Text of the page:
IL-17 inhibitor takes on axial spondyloarthritis in Asians

Jairia Dela Cruz
26 Apr 2021
IL-17 inhibitor takes on axial spondyloarthritis in Asians

Interleukin (IL)-17 inhibition with brodalumab has demonstrated therapeutic potential for Asian patients with active axial spondyloarthritis (axSpA) in a phase III trial.

“Over 16 weeks, the Assessment of SpondyloArthritis International Society (ASAS) 40 response rate ... consistently improved with brodalumab and was significantly higher vs placebo,” according to the investigators.

“IL-17 cytokines play a pathophysiological role in axSpA, and clinical trials have demonstrated the efficacy and safety of IL-17 inhibitors in the treatment of [both subtypes, namely] ankylosing spondylitis (AS) and nonradiographic axSpA,” they added. [Curr Opin Rheumatol 2016;28:359-367; Arthritis Rheumatol 2019;71:599-611; RMD Open 2019;5:e001005; ACR Open Rheumatol 2020;2:119–27; Lancet 2020;395:53–64]

Compared with other selective IL-17 inhibitors, the fully human anti-IL-17 receptor A (IL-17RA) monoclonal antibody brodalumab has a broader inflammation-blocking activity, suppressing the production of several other cytokines, including IL-17A and IL-17F. Evidence shows that inhibition of IL-17A and IL-17F can prevent inflammation and pathological and new bone formation. [Arthritis Rheumatol 2019;71:612-625; RMD Open 2020;6:e001306]

The current trial examined the efficacy and safety of brodalumab 210 mg (n=80) against placebo (n=79) in patients with axSpA across Japan, Korea, and Taiwan. Treatment was given subcutaneously at baseline, weeks 1 and 2, and every 2 weeks thereafter, for 16 weeks.

At week 16, more patients treated with the IL-17 blocker versus placebo achieved the primary endpoint of ASAS 40 response (43.8 percent vs 24.1 percent; rate difference, 19.7 percent, 95 percent confidence interval [CI], 5.3–34.1; p=0.018). [Ann Rheum Dis 2021;doi:10.1136/annrheumdis-2020-219406]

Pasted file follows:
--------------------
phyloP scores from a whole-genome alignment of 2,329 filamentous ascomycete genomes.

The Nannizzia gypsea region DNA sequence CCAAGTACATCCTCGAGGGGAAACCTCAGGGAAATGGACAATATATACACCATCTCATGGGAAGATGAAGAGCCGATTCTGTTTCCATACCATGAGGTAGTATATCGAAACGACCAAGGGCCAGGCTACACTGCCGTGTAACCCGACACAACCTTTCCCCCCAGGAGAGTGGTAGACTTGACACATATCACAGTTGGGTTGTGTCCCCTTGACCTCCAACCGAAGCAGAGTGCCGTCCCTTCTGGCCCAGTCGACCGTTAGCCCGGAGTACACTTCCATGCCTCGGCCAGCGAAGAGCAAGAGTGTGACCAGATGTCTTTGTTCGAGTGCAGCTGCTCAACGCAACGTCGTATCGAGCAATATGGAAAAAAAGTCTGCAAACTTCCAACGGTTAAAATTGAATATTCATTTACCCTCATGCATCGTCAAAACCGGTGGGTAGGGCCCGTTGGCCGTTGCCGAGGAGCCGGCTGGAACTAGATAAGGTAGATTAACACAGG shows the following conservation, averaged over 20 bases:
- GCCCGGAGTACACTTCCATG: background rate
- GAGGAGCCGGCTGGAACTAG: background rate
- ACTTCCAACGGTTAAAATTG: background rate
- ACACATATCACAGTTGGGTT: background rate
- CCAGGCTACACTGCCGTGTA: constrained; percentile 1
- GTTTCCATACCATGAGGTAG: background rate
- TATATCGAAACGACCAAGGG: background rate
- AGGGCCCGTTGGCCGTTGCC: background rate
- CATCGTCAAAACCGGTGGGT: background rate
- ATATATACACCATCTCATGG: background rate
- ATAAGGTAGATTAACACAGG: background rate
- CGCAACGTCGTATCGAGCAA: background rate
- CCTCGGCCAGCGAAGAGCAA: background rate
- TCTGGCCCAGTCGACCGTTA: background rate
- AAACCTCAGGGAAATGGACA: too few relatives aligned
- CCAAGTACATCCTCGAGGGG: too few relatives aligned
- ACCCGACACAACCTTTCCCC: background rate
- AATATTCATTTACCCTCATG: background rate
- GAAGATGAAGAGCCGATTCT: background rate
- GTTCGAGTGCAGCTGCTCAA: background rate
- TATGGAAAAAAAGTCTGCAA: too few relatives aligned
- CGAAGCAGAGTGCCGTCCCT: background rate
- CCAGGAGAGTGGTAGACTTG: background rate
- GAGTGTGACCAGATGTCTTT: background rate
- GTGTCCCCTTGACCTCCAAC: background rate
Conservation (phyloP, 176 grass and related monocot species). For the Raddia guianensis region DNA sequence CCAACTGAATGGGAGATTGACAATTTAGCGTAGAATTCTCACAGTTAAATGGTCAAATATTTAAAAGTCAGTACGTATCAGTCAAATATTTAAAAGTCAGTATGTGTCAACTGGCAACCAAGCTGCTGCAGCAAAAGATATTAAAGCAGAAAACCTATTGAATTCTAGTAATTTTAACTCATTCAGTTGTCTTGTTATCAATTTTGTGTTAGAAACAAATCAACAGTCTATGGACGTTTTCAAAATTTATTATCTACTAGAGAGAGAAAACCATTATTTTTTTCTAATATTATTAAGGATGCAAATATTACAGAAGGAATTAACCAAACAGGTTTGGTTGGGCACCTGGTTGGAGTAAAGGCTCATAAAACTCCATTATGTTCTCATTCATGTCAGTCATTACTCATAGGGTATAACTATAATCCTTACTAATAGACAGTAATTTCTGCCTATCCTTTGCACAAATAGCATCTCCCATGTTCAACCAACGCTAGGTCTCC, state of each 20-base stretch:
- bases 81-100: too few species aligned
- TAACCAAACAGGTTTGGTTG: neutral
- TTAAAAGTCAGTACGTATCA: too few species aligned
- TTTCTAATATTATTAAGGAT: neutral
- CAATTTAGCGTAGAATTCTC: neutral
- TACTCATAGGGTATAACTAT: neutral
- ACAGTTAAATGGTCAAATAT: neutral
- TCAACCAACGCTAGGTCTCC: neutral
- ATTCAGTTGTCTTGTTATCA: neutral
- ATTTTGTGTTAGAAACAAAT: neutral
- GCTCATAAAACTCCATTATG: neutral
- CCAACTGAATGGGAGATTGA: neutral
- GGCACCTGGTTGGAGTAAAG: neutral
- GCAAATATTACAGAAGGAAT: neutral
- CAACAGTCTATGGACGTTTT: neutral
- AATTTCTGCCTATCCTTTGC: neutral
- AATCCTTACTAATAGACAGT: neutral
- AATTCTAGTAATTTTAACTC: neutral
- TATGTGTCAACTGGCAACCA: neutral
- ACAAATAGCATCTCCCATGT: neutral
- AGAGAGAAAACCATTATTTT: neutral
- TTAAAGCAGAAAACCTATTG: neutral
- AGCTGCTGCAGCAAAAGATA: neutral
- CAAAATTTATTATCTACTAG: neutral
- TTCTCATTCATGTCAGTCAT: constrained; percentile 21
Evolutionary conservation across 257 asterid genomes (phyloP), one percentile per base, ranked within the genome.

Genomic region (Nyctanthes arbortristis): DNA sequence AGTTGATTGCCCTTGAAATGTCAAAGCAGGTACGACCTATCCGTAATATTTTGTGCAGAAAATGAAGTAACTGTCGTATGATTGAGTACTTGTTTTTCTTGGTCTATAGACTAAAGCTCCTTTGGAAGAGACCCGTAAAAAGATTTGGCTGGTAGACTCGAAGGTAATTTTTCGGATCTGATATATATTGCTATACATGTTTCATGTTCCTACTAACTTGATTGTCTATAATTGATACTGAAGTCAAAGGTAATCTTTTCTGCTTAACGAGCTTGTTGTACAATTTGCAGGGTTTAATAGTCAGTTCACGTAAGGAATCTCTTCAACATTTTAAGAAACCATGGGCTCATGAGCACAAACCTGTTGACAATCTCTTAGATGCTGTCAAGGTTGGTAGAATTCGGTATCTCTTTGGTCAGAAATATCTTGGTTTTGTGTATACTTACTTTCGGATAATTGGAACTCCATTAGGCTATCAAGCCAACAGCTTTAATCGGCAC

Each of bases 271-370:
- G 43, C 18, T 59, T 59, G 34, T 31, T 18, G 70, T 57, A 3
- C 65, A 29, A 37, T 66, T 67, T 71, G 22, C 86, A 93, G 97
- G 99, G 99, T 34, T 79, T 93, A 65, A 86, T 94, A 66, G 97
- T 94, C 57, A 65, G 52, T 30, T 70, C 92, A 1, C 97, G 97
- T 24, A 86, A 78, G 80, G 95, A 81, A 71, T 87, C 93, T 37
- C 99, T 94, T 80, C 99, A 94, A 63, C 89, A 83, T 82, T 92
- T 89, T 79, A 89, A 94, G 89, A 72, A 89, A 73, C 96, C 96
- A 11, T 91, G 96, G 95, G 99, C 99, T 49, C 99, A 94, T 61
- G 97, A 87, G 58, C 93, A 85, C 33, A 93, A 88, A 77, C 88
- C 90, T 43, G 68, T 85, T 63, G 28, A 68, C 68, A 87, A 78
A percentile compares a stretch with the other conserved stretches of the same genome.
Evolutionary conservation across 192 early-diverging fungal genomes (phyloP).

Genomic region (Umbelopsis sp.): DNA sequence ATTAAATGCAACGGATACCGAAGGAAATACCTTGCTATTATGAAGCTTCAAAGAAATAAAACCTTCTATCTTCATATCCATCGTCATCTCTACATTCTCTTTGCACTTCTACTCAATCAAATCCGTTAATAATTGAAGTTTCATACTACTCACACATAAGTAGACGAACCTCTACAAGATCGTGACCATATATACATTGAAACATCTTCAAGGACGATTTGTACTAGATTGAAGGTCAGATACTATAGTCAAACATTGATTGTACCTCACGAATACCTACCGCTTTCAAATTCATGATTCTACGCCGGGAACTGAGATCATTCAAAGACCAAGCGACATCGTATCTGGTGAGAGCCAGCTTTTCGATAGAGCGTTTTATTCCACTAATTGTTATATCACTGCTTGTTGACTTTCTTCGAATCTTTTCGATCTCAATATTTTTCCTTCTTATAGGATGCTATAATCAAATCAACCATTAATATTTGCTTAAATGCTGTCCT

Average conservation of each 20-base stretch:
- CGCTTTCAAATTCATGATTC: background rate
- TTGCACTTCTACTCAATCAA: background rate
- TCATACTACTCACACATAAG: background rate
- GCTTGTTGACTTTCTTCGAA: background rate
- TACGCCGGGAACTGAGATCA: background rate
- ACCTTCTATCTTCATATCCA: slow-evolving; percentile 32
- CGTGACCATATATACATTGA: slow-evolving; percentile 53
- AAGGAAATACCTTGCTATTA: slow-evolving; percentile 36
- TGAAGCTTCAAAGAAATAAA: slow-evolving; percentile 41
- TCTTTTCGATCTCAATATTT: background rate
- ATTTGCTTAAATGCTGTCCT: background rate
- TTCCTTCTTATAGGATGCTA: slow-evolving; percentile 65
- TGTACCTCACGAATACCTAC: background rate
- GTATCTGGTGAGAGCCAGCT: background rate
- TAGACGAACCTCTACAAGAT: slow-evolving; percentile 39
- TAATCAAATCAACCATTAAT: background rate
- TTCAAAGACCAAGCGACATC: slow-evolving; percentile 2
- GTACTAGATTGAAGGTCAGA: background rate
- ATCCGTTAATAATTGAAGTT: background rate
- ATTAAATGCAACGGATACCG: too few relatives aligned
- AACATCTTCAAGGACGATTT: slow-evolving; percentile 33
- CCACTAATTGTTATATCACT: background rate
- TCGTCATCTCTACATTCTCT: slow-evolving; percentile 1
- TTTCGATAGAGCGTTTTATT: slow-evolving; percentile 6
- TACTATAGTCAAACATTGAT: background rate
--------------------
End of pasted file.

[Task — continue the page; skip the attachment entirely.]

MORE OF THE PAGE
Results for the ASAS 20 response followed the same pattern, with the rate being higher in the brodalumab than in the placebo group (67.5 percent vs 41.8 percent).

In subgroups defined by axSpA subtypes, the ASAS 40 response rates were higher with brodalumab vs placebo both in patients with AS (46.0 percent vs 25.8 percent) and those with nr-axSpA (35.3 percent vs 18.8 percent).

Furthermore, the IL-17 inhibitor produced a greater decrease in disease activity, as measured by ASDAS with C-reactive protein (ASDAS-CRP; least squares mean change, –1.127 vs –0.672). The proportion of patients with major and clinically important improvement at week 16 was 15.0 percent and 41.3 percent, respectively, with brodalumab vs 6.3 percent and 25.3 percent, respectively, with placebo.

Other outcomes, including Bath Ankylosing Spondylitis Functional Index (BASFI), Bath Ankylosing Spondylitis Disease Activity Index (BASDAI), Bath Ankylosing Spondylitis Metrology Index (BASMI), enthesitis count, swollen joint count, and Patient Global Assessment of spinal pain and axSpA were slightly higher in the active treatment group.

“The incidence of treatment-emergent adverse events (TEAEs) was similar between the placebo and brodalumab groups, with no new safety signals identified with [the IL-17 inhibitor] over 16 weeks. Importantly, no TEAEs related to suicidal ideation or behaviour were reported, as cautioned in the brodalumab label,” according to the investigators. [https://www.accessdata.fda.gov/drugsatfda_docs/label/2017/761032lbl.pdf]

Currently, brodalumab 210 mg is approved for the treatment of plaque psoriasis in North America, Canada, Europe, Japan, and other Asian countries. The findings of the current trial highlight the drug's potential for treating patients with axSpA, the investigators said.

However, they acknowledged that the generalizability of results is limited to Japan, Korea, and Taiwan. Also, the current data demonstrate only the short-term efficacy and safety of brodalumab in axSpA. “The 52-week (weeks 16–68) results from the open-label extension of this study will further confirm the long-term efficacy and safety of brodalumab.”

Editor's Recommendations